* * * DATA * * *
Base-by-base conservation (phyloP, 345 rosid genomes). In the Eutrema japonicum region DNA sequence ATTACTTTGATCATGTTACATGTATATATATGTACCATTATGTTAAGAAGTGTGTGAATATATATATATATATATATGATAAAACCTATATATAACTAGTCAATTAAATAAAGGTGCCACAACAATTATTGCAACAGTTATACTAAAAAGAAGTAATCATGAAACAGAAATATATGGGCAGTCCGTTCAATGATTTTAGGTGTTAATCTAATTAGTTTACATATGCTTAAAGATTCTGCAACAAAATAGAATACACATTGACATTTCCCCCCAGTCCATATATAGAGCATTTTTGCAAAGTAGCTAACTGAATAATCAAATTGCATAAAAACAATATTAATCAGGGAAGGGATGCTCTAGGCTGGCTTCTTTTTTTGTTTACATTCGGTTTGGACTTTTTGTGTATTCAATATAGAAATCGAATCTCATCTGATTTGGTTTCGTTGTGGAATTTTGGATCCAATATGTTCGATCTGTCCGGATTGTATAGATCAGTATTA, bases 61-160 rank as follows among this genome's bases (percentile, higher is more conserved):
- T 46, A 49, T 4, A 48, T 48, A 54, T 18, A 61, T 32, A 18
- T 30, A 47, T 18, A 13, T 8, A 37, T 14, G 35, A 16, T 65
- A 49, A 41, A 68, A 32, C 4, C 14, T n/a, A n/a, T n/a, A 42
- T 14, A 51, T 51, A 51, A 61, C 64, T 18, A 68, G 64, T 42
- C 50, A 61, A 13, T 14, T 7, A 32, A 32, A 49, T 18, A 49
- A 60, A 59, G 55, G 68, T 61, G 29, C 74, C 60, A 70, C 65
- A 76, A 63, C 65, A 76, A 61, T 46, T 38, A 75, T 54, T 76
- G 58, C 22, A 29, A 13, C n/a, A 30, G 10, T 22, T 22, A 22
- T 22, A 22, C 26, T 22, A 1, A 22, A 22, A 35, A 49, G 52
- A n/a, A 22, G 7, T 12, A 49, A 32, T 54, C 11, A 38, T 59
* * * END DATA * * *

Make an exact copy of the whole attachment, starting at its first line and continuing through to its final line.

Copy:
Base-by-base conservation (phyloP, 345 rosid genomes). In the Eutrema japonicum region DNA sequence ATTACTTTGATCATGTTACATGTATATATATGTACCATTATGTTAAGAAGTGTGTGAATATATATATATATATATATGATAAAACCTATATATAACTAGTCAATTAAATAAAGGTGCCACAACAATTATTGCAACAGTTATACTAAAAAGAAGTAATCATGAAACAGAAATATATGGGCAGTCCGTTCAATGATTTTAGGTGTTAATCTAATTAGTTTACATATGCTTAAAGATTCTGCAACAAAATAGAATACACATTGACATTTCCCCCCAGTCCATATATAGAGCATTTTTGCAAAGTAGCTAACTGAATAATCAAATTGCATAAAAACAATATTAATCAGGGAAGGGATGCTCTAGGCTGGCTTCTTTTTTTGTTTACATTCGGTTTGGACTTTTTGTGTATTCAATATAGAAATCGAATCTCATCTGATTTGGTTTCGTTGTGGAATTTTGGATCCAATATGTTCGATCTGTCCGGATTGTATAGATCAGTATTA, bases 61-160 rank as follows among this genome's bases (percentile, higher is more conserved):
- T 46, A 49, T 4, A 48, T 48, A 54, T 18, A 61, T 32, A 18
- T 30, A 47, T 18, A 13, T 8, A 37, T 14, G 35, A 16, T 65
- A 49, A 41, A 68, A 32, C 4, C 14, T n/a, A n/a, T n/a, A 42
- T 14, A 51, T 51, A 51, A 61, C 64, T 18, A 68, G 64, T 42
- C 50, A 61, A 13, T 14, T 7, A 32, A 32, A 49, T 18, A 49
- A 60, A 59, G 55, G 68, T 61, G 29, C 74, C 60, A 70, C 65
- A 76, A 63, C 65, A 76, A 61, T 46, T 38, A 75, T 54, T 76
- G 58, C 22, A 29, A 13, C n/a, A 30, G 10, T 22, T 22, A 22
- T 22, A 22, C 26, T 22, A 1, A 22, A 22, A 35, A 49, G 52
- A n/a, A 22, G 7, T 12, A 49, A 32, T 54, C 11, A 38, T 59